Today is the 80th birthday of Wonder Woman, who was created by writer William Moulton Marston & artist H.G. Peter . The character made her debut on October 21, 1941 in the pages of All-Star Comics #8, published by DC Comics with a Dec 1941 / Jan 1942 cover date. The next month Sensation Comics #1 was published with Wonder Woman as the starring cover feature. Six months later, in the summer of 1942, Wonder Woman gained her own solo comic book series.
I imagine that, as with many who were born in the mid 1970s, my first exposure to the character of Wonder Woman was the Super Friends animated series and the live action Wonder Woman television series starring Lynda Carter that originally aired from 1975 to 1979.
To this day I agree with the sentiment that Lynda Carter as Wonder Woman / Diana Prince remains one of the most brilliant casting decisions in any live action adaptation of a comic book property. About a decade ago I bought the entire series on DVD, and it definitely still holds up, in large part due to Carter’s warm, empathetic, strong performance.
The first time I ever read the actual Wonder Woman comic book series was in 1991, towards the tail end of George Perez’s groundbreaking run. In retrospect this was probably not an ideal time to get into the series, as this was right at the start of the convoluted War of the Gods crossover. However, several months later, in early 1992, there came a perfect jumping-on point, when William Messner-Loebs took over as writer on Wonder Woman. I know some fans feel there was a decline in quality under Loebs. Nevertheless, it was the ideal entry for a brand-new reader such as myself who was unfamiliar with the character. Plus the stunningly beautiful cover artwork by Brian Bolland made Wonder Woman a must-buy each month.
In the early 1990s I did pick up a number of the earlier Perez issues at comic conventions, and I agree that they were extremely good. To this day Perez’s work on the character remains among the strongest in her 80 year history.
I followed the Wonder Woman series for the next seven years, for the entirety of Loebs’ run, and then for writer-artist John Byrne’s stint on the series. Although I stopped picking up the book regularly in late 1998, in the years since I’ve periodically returned to Wonder Woman on several different occasions.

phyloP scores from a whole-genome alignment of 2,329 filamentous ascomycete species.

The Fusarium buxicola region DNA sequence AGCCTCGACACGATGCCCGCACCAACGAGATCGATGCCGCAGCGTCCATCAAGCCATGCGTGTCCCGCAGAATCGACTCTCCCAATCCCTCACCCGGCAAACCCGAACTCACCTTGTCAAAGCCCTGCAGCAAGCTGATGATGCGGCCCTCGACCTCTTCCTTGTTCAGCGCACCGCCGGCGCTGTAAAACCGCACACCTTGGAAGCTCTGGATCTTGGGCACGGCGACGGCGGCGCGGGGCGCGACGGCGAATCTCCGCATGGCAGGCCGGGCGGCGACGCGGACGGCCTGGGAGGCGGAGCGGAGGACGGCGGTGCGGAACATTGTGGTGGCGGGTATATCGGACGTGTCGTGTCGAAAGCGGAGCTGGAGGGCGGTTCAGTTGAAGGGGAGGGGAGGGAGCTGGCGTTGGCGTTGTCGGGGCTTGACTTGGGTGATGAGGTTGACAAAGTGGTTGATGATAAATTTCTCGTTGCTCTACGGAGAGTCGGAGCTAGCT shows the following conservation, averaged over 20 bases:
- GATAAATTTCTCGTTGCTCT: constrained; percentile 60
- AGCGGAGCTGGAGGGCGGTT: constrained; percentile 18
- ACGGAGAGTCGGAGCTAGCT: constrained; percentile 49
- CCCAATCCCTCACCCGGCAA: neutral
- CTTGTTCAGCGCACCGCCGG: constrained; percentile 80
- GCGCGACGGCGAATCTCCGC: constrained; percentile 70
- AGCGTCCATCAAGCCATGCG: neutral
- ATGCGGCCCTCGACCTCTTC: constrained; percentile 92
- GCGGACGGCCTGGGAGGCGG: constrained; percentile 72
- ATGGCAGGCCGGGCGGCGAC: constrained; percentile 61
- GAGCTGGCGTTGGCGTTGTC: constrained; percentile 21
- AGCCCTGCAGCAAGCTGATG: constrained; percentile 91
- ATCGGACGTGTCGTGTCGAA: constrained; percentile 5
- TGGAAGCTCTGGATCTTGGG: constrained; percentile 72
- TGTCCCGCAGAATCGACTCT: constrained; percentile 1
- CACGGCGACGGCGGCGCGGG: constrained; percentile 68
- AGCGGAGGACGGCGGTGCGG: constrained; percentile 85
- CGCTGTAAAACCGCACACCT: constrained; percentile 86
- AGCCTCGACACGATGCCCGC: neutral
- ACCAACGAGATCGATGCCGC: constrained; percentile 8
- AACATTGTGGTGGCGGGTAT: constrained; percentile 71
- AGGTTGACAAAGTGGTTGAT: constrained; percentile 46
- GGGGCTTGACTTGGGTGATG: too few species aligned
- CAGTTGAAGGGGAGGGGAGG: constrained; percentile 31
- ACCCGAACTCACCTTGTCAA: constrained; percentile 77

I especially enjoyed the short six issue run by Walter Simonson & Jerry Ordway in 2003, the New 52 Wonder Woman by writer Brian Azzarello & artist Cliff Chiang that began in 2011, and the 17 issue revival of Sensation Comics featuring a variety of creative teams bringing their different approaches to the character that ran from 2014 to 2016. Most recently I’ve been enjoying the Sensational Wonder Woman series, which also features different creative line-ups each issue.
Without a doubt I can say that Princess Diana of Themyscira remains one of my favorite comic book characters.
William Moulton Marston was an outspoken feminist, and he created Wonder Woman to be a symbol of female strength & empowerment. Over the last eight decades the character has certainly served as a source of inspiration to many female readers, and to female audiences who have seen her adapted to television, animation and motion pictures.
Longtime illustrator and comic book artist Richard Corben passed away on December 2, 2020. He was 80 years old. While I cannot say that I was a huge fan of Corben, I was certainly aware of his work, and I enjoyed it whenever I saw it.
I believe the very first time I saw Corben’s art was on Teenage Mutant Ninja Turtles #33, published in June 1990 by Mirage Studios. In the early 1990s the TMNT series had a number of independent / non-mainstream creators doing story arcs or one-off tales. With hindsight, these probably offered me my first major exposure to creators outside of the Marvel and DC superhero ghetto. “Turtles Take Time” was a wild, entertaining time travel story written by Jan Strnad which Corben did a brilliantly hilarious job illustrating.
By the late 1990s I must have become much more aware of Corben and his work, and I picked up the Heavy Metal Fall Special 1998. Topped by a beautiful yet macabre cover painted by Corben, this special reprinted a number of the stories which he drew for the Creepy and Eerie horror anthologies from Warren Publishing between 1974 and 1977.
The selection of stories collected in the Heavy Metal Fall Special 1998 definitely presented the various aspects of Corben’s work. For example, “You’re A Big Girl Now” from Eerie #81 (February 1977) written by Bruce Jones demonstrated Corben’s aptitude for drawing beautiful women. In this case, to be specific, a very beautiful giant woman.